The New York Public Library releases Biblion: Frankenstein for iPad, exploring rare collections of Mary Shelley materials that continue to inspire ideas and storytelling today – a sequel to NYPL’s Biblion: World’s Fair.

    In case you haven’t seen this yet! 

  3. In honor of National Watermelon Day, we present this photo from our Manuscripts and Archives Division of the lovely Mary Louise Keller - who weighed 107lbs according to the man running the “Official Guess Your Weight” booth at the 1939-40 World’s Fair - sitting atop a giant 160lb watermelon from Hope, Arkansas, a weight which stumped the guesser.  
Download our free app Biblion for more highlights of the Fair and all its citrullus lanatus (that’s watermelon in latin) glory. 

    In honor of National Watermelon Day, we present this photo from our Manuscripts and Archives Division of the lovely Mary Louise Keller - who weighed 107lbs according to the man running the “Official Guess Your Weight” booth at the 1939-40 World’s Fair - sitting atop a giant 160lb watermelon from Hope, Arkansas, a weight which stumped the guesser.  

    Download our free app Biblion for more highlights of the Fair and all its citrullus lanatus (that’s watermelon in latin) glory

  4. Tonight is the Major League Baseball All-Star game, so we thought we’d share a baseball-related gem from our collection: a photo taken at the 1939 World’s Fair of Babe Ruth teaching kids how to hit. It’s from the 1939-40 World’s Fair Collection in our Manuscripts and Archives Division. By the way, if you’re interested in the World’s Fair, you should definitely download the inaugural issue of our free app Biblion, which is highlighting the Fair. The app is worth checking out - it’s a hit! OK, that was a lame pun, but you should still check out the app.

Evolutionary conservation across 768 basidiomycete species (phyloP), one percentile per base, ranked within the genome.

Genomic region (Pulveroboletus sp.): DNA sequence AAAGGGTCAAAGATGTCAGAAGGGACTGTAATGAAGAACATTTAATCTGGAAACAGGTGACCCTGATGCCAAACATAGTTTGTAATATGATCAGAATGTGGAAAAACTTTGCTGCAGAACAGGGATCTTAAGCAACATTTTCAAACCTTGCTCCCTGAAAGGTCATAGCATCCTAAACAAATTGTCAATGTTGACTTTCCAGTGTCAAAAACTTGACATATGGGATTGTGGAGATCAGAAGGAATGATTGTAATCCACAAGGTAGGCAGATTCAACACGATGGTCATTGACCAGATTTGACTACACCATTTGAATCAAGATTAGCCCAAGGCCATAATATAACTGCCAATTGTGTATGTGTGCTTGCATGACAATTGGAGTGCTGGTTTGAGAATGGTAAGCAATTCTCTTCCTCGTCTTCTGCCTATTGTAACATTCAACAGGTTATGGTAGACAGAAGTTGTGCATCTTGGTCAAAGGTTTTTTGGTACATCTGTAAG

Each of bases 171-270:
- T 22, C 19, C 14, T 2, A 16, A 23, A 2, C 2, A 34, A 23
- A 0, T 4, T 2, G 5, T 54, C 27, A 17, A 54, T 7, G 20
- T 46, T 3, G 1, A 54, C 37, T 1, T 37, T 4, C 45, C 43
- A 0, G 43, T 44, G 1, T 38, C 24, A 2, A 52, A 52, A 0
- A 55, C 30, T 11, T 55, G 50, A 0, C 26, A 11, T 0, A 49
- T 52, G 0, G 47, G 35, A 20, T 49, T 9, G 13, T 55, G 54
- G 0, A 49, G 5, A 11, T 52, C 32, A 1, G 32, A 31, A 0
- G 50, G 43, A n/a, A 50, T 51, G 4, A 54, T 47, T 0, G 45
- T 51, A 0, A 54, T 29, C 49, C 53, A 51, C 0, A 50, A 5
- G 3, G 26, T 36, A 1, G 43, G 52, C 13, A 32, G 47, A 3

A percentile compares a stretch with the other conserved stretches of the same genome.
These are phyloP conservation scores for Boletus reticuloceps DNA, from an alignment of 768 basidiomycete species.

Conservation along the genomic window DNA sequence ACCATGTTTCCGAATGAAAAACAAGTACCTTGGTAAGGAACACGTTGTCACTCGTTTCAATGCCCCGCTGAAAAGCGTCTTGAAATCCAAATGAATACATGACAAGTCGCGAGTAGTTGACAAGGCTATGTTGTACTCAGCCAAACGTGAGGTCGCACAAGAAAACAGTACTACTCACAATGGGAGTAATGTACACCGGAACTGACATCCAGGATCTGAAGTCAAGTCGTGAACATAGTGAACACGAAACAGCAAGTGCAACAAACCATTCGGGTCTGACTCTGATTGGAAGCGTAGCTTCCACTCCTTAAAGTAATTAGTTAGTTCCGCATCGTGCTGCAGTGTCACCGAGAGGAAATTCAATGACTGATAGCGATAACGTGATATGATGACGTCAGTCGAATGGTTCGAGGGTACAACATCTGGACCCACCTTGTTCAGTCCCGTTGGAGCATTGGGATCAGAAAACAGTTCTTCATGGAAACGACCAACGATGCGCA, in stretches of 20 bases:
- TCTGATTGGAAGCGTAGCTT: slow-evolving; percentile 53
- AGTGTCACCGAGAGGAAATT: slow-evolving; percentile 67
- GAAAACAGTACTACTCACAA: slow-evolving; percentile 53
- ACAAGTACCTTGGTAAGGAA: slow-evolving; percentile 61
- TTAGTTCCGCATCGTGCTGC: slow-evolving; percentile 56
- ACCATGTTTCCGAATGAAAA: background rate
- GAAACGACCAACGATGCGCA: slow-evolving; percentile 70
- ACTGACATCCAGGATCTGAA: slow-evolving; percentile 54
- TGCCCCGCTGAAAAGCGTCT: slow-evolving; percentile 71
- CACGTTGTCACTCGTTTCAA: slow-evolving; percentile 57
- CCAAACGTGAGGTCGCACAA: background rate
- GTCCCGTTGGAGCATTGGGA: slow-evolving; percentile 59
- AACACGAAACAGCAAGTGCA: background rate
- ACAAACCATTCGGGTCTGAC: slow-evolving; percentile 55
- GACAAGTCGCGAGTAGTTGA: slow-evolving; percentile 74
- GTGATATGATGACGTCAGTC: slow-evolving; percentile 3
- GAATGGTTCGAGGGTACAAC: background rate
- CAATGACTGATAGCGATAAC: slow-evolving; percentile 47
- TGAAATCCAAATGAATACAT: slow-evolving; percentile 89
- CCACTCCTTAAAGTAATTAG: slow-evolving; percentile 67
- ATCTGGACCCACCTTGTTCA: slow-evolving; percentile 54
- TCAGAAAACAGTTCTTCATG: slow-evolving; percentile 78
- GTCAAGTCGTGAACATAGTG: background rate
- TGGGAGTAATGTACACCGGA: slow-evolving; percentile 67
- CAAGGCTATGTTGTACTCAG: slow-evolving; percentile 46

Tonight is the Major League Baseball All-Star game, so we thought we’d share a baseball-related gem from our collection: a photo taken at the 1939 World’s Fair of Babe Ruth teaching kids how to hit. It’s from the 1939-40 World’s Fair Collection in our Manuscripts and Archives Division. By the way, if you’re interested in the World’s Fair, you should definitely download the inaugural issue of our free app Biblion, which is highlighting the Fair. The app is worth checking out - it’s a hit! OK, that was a lame pun, but you should still check out the app.

  5. This video, part of the Biblion World’s Fair app available for download from iTunes, represents a story made from items available in The New York Public Library’s collections. In attempting to recreate the Democracity show—the central Theme Exhibit at the Fair—researchers from the Library uncovered draft versions of the show’s narration as well as lighting and music cues. Then, a team of animators blended photographs of the Perisphere’s interior and early Centerton models—taken from the Library’s online Digital Gallery—and re-mixed these images with new 3D animations, giving a sense of how the Fair’s visitors might have experienced “Tomorrow’s World in Miniature.” As a small chorus sings Still’s “Rising Tide” theme, Paul LeClerc, the tenth head of The New York Public Library, gives voice to the narration.

    If you want to re-mix your own version, check out these images on digitalgallery.nypl.org: 1684389, 1684119. 1684481, 1684179, 1683989, 1683967, 1683959, 1684003, 1683969, 1683981, 1683977, 1670281, 1683993, 1683987, 1684413, 1684613, 1684353.